I think that maybe those who like to throw around the phrase “I live life without regrets” in all actuality have them in abundance. In the words of Marilynn Robinson, “There’s a lot under the surface of life, everyone knows that. A lot of malice and dread and guilt, and so much loneliness, where you wouldn’t really expect to find it, either.” Agreed, as I’ve had my fair share.

As a child I had a propensity for getting myself into things with great ease. I never enjoyed such ease in getting myself out of them. For instance, I once climbed into a cotton trailer.

Her deep chasm surrounded by high fences were used to collect the fluffy white harvest of the ubiquitous bolls that flourished in the dark soil of the Arkansas Delta of my youth. But on the day at the forefront of my memory, she taunted me with her repeated challenge, “Climb.” A challenge I wholeheartedly accepted. With no one present to counter the temptation of her siren call, I surrendered to her ruse. She offered the pretense of adventure without revealing the recompense such an invitation exacted.

Emerging myself into her welcoming delights, I was aided by protruding ledges, serving as an accessible ladder to even someone short in stature and long in naiveté. I climbed with reckless abandon. With every stretch of my foot and reach of my hand, my heart pounded with excitement at the thought of ascending her pinnacle. The thin ledge that beckoned me to throw myself over into the abyss moved closer to my grasp with every upward pull of my skinny arms and up lunge of my scrawny legs. The ground below me retreated in my sight and the goal before grew large as I anticipated the glory of its heights. Like The Little Engine that could, I did. Finally I arrived, sliding my frail body over the top and dangling dangerously until I could no longer will myself to hold on any longer. I let go. I fell. Landing with a thud, the metallic skin of my seductress rang with glee. She had me in her grasp. What greeted me with delight just a few moments earlier, now mocked me with disdain. I was trapped.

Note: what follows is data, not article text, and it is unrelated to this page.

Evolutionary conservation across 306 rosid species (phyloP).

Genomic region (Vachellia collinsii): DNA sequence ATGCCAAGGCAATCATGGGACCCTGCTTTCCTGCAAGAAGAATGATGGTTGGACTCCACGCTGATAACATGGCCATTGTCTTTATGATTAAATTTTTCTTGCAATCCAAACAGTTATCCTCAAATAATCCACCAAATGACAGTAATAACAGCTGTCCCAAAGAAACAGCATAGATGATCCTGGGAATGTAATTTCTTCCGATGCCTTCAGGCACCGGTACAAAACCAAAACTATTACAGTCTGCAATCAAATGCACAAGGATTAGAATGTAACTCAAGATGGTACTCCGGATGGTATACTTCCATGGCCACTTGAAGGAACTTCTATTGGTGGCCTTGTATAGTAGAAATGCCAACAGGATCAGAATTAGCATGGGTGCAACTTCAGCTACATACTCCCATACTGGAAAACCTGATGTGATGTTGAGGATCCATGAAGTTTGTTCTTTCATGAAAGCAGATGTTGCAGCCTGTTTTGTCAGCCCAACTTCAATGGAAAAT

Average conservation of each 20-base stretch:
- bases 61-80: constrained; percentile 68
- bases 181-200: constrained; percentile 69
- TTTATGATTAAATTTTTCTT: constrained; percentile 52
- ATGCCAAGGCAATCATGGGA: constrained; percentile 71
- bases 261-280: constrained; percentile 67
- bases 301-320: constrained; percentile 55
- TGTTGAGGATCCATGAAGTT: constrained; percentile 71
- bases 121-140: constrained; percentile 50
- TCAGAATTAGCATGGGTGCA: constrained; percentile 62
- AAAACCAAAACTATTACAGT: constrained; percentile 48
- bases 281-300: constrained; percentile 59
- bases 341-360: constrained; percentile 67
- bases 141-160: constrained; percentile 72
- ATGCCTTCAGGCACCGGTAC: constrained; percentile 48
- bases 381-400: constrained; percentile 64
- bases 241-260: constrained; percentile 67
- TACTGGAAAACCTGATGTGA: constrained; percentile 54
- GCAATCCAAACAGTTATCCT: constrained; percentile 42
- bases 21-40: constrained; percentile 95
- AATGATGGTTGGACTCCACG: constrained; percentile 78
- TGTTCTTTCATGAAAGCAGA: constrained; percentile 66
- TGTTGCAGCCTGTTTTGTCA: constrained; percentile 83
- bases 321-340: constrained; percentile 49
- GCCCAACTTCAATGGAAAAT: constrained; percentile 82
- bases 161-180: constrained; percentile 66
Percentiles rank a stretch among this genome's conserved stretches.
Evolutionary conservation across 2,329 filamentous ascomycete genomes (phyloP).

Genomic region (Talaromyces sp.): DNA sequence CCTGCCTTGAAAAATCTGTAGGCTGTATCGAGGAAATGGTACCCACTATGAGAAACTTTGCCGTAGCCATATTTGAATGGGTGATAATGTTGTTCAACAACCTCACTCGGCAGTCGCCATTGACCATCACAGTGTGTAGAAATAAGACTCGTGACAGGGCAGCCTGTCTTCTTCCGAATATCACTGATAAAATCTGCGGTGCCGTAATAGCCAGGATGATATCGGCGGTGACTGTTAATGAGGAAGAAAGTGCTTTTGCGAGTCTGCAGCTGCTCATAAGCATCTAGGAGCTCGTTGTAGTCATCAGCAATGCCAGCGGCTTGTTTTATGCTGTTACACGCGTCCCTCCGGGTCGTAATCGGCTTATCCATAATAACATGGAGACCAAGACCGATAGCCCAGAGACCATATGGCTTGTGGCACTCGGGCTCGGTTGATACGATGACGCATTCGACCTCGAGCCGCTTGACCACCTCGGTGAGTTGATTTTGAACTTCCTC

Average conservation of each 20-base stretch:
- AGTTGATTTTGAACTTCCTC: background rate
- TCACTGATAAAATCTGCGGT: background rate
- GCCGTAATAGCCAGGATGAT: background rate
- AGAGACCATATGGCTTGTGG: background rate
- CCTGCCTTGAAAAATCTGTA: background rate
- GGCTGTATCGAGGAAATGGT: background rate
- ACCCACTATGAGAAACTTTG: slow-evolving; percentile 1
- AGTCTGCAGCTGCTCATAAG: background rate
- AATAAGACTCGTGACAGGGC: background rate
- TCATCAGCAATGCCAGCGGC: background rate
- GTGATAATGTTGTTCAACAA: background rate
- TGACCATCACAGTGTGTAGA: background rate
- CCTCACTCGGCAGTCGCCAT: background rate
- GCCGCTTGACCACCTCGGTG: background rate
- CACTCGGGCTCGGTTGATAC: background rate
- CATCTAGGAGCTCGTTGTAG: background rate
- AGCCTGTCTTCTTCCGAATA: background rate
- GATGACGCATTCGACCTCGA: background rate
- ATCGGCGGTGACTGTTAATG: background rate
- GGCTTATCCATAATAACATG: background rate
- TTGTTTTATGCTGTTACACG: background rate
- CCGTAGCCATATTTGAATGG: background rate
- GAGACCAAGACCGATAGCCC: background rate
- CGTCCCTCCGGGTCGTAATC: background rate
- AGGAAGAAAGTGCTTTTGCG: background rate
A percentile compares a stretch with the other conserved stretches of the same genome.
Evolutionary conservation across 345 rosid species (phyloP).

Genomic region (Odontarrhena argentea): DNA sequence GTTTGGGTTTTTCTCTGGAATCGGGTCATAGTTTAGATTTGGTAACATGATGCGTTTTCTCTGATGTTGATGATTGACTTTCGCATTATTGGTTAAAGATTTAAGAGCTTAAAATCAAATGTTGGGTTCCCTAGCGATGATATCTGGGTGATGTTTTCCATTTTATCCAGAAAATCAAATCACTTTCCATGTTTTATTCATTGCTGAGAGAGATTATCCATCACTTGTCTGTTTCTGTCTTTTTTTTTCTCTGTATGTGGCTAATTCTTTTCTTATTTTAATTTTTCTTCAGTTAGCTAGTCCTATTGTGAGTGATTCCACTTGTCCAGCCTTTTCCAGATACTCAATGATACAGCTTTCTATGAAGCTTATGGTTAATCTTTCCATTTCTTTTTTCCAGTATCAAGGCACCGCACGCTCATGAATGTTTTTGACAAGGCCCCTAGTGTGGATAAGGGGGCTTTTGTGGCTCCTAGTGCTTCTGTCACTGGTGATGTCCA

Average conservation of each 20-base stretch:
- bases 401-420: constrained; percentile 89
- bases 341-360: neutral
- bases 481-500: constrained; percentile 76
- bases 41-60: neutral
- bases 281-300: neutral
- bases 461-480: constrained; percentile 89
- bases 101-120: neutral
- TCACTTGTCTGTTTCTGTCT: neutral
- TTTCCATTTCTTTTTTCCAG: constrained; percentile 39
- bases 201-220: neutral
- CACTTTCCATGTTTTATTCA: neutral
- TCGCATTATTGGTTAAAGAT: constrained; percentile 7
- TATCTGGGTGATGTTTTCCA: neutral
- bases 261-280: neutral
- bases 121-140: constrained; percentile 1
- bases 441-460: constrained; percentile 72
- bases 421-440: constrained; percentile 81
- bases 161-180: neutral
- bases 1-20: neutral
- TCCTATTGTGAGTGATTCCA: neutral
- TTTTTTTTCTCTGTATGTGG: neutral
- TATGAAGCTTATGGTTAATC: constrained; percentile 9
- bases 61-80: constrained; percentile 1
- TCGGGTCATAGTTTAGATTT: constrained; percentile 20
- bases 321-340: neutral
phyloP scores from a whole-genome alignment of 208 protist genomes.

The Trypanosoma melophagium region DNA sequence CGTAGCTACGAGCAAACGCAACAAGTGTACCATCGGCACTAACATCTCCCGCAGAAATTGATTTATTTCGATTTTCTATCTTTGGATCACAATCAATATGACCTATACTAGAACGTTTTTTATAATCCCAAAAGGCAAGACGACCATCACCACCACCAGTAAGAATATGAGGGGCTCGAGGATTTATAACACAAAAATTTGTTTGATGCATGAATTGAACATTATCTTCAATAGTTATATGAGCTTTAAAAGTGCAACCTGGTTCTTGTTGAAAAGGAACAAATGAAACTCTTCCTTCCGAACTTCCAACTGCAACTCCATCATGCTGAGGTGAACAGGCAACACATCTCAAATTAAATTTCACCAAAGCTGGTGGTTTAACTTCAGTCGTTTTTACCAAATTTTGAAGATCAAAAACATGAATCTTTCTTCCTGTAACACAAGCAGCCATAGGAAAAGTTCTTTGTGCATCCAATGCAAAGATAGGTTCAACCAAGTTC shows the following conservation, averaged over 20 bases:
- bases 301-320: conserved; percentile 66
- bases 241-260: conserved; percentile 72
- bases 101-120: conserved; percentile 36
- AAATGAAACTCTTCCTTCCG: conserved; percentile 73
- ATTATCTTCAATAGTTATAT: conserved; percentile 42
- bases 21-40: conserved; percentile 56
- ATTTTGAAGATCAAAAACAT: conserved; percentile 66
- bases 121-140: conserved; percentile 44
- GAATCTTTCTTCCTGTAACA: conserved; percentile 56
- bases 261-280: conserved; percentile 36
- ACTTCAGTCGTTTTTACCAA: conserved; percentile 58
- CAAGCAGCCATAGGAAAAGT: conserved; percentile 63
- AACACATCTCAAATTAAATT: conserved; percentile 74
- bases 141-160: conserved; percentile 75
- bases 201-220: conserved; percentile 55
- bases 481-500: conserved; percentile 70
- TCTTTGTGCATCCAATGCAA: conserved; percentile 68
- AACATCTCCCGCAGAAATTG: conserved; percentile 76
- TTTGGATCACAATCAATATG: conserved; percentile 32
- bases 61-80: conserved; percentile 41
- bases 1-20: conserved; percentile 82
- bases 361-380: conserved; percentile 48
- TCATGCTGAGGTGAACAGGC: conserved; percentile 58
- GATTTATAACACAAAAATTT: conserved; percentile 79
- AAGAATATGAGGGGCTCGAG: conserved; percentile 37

I wandered about in the depths of her belly, exploring every inch of her length and and breadth. She offered no words of comfort, no instruction of purpose, only a meandering vacancy and haunting silence as I walked aimlessly within the parameters of her prison. Unlike the available easygoing accessibility of her facade, once inside her snare there was nothing so hospitable, convenient, or obtainable as to guide my release. I was reduced to tears after only a few minutes as the hopelessness of my circumstance enveloped me. What seemed so exciting was now only terrifying.

Through the chain links of my mistress’s dungeon, I would watch a cat stroll by, another random farm feline refusing to consider my plight, or even acknowledge my pain. I envied the cat and the liberty with which it was free to saunter, yet I remained confined, clinging to the walls of my poor choices.

Delta Cotton fields: Photo courtesy of Amy Riston